Rice is the most important crop in southwestern China, Laos and Myanmar. Despite recent improvements, productivity is still low with millions of tons lost to pests, diseases and weeds. Intensive pesticide use has led to insecticide resistance, outbreaks of secondary pests and damage to farmers’ health. This project is introducing a biologically based pest management approach to safely and sustainably increase rice production, improving the livelihoods of smallholder farmers in the region.
Global demand for animal-sourced foods is accelerating. Fishmeal and crops such as soya are key ingredients in animal feeds but are not ecologically or economically sustainable. Insect protein presents a viable alternative. The PROTEINSECT project is exploring fly larva (maggots), which are nutritious and can be mass produced at low cost, as animal feed. It will develop and optimize maggot production systems, determine safety and quality criteria and evaluate the performance of protein extracts.
Agricultural production in DPR Korea is low, resulting in food shortages and the need for international aid. Ensuring food security is a priority for the government. We have helped the newly-established Department of Plant Protection to sustainably improve agricultural production by optimizing its ability to develop and implement plant protection strategies. We have enhanced their operational capacity, improved access to knowledge and facilitated interactions with international counterparts.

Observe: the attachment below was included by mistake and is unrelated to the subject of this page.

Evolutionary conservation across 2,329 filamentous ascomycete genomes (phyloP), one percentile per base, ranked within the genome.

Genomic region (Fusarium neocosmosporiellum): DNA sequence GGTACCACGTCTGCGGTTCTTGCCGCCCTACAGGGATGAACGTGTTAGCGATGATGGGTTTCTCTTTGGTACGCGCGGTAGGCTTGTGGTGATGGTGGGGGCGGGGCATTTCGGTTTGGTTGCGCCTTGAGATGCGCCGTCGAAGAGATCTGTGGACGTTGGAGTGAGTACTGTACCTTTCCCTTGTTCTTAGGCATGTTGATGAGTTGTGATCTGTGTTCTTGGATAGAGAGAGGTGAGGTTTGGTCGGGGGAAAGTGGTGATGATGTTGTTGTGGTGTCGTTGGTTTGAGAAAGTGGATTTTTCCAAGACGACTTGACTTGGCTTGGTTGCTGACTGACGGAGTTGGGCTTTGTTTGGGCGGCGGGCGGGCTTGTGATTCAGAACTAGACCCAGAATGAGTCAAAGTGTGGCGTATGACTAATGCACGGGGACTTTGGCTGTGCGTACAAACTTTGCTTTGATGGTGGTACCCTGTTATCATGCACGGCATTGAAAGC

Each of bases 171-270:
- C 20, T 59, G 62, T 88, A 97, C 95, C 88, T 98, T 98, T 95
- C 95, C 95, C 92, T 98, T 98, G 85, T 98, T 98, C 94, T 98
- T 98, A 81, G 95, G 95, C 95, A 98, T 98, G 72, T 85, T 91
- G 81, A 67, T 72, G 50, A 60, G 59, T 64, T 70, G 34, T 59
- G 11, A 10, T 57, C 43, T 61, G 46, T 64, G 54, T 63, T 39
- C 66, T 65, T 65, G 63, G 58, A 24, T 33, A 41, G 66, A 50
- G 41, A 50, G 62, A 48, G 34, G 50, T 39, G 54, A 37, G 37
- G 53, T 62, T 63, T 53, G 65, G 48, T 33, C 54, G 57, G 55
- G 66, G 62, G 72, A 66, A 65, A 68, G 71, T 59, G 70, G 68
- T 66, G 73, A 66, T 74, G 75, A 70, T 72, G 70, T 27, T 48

Russian knapweed is one of several invasive plants of rangelands that arrived in North America as a seed contaminant in the 19th century, in this case from Asia. Biological control is often a good approach for these plants, but a nematode species introduced in the 1970s proved ineffective against Russian knapweed. Funded by a US and Canadian consortium, CABI has been tasked with researching new biological control agents for introduction, some of which are already showing promise.
International trade is a common way for insects to ‘hitch-hike’ their way to new countries. The brown marmorated stink bug, originally from East Asia, has become a harmful invasive pest of many fruit and vegetable crops in North America and Europe. Biological control using Asian or European natural enemies may be an environmentally friendly, cost-effective and sustainable way of managing the pest. CABI is drawing on its network of expertise in Europe and China to explore best options.
The invasive leek moth poses a significant and immediate threat to producers of leeks, onions, garlic and chives in North America. The larvae mine the green tissues, reducing the marketability of crops. The pests distribution is expanding, with no signs of suppression by indigenous natural enemies. We are supporting an integrated pest management (IPM) programme run by Agriculture and Agri-Food Canada to combat the leek moth using specialized natural enemies from its area of origin.